We are going to use Pulse-Width Modulation (PWM), so that we keep the flashlight on for a certain length of time to represent a digit or bit of information. For example, a quick flash might mean a 0, a long flash might mean a 1. What are some ways that you could tell time using PWM?

For example, you could send the hours and minutes one digit at a time. So, if it’s 9:58, you might send three signals: a 9, a 5, and an 8. Maybe the flashlight stays on for 1 second for each digit value. So you’d turn on the light for 9 seconds, then turn it off. Then, turn it on for 5 seconds, and then off, and then on for 8 seconds, and then off. This is a good start, but there are a few problems to work out:

  1. What happens if the number of hours has 2 digits in it, like 10:58?
  2. How do you handle AM versus PM?
  3. How long do you have to keep the light on so that the other person can see it? One second is a pretty long time, but what would happen if it was only one-tenth of a second per digit value?
  4. Was it hard to tell apart a 1 from a 9? How about a 7 from an 8? Are we trying to send too many different types of values? Could you come up with a solution that only sends a few types of values at a time, so you don’t have so much to tell apart?


WWVB is a radio station operated by the National Institute of Standards and Technology (NIST) from Fort Collins, Colorado. It broadcasts the current time and date on a 60 kHz channel, which reaches most of the continental United States for use by clocks and watches to automatically set the time. This program reads and decodes 1000 Hz modulated audio according to the WWVB modulation standard.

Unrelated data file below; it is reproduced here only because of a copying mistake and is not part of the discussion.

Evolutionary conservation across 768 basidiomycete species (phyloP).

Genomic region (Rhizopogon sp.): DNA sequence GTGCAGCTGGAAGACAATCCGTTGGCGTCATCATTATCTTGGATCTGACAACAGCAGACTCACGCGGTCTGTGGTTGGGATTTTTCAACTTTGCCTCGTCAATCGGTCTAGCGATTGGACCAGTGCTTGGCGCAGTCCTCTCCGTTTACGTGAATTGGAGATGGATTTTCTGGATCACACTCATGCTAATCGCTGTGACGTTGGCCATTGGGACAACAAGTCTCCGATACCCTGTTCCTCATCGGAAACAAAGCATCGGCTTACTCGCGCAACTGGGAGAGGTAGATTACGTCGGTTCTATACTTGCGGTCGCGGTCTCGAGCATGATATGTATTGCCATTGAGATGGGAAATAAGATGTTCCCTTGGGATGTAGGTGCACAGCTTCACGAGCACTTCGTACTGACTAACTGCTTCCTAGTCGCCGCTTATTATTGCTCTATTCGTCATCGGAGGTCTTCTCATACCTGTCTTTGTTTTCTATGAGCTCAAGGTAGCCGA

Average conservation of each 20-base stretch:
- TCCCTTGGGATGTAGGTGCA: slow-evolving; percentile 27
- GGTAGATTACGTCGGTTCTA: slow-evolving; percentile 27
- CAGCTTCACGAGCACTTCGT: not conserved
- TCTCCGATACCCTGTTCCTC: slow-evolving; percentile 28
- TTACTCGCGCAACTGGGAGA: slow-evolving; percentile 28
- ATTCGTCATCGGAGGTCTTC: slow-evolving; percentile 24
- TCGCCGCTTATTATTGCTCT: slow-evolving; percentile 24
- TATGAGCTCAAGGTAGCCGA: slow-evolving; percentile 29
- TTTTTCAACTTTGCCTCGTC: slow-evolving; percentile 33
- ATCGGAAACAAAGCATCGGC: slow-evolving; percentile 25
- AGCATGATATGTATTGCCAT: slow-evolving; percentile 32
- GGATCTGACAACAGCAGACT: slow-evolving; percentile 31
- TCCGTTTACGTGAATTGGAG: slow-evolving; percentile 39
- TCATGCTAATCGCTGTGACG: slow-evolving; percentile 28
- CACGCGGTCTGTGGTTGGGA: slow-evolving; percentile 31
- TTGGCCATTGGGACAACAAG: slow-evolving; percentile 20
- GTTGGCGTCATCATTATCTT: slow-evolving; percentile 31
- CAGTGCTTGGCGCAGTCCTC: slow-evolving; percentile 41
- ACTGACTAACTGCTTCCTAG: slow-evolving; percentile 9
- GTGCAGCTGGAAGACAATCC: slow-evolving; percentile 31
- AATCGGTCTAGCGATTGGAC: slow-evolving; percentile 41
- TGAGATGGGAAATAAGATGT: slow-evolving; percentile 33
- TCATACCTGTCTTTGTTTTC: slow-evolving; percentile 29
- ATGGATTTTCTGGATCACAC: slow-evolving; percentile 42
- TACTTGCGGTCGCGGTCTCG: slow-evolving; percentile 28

This low frequency uses ground propagation to reach most of the country, and although best reception can be found during the overnight hours, it works remarkably well most days on the east coast as well. However, a properly tuned antenna would need to be some large proportion of the wavelength of the signal, and even a one-quarter wavelength antenna at this frequency would measure about 3 quarters of a mile in length! Because the WWVB signal consists of a slow and simple modulation strategy, its signal can be heard by devices with tiny inefficient antennas (small enough to fit in a wristwatch!).

This modulation strategy is called Pulse-Width Modulation. WWVB uses three kinds of data values that it sends using this modulation: a 0, a 1, and a marker bit. Sending a single bit takes one whole second, and during that second, a weak attenuated signal is sent followed by a stronger signal. The duration (or width) of that attenuated signal tells us what kind of bit we have. Here are the durations of each bit sent in a one second period:

Bit Attenuated Signal Width Strong Signal Width
0 200 ms 800 ms
1 500 ms 500 ms
Marker 800 ms 200 ms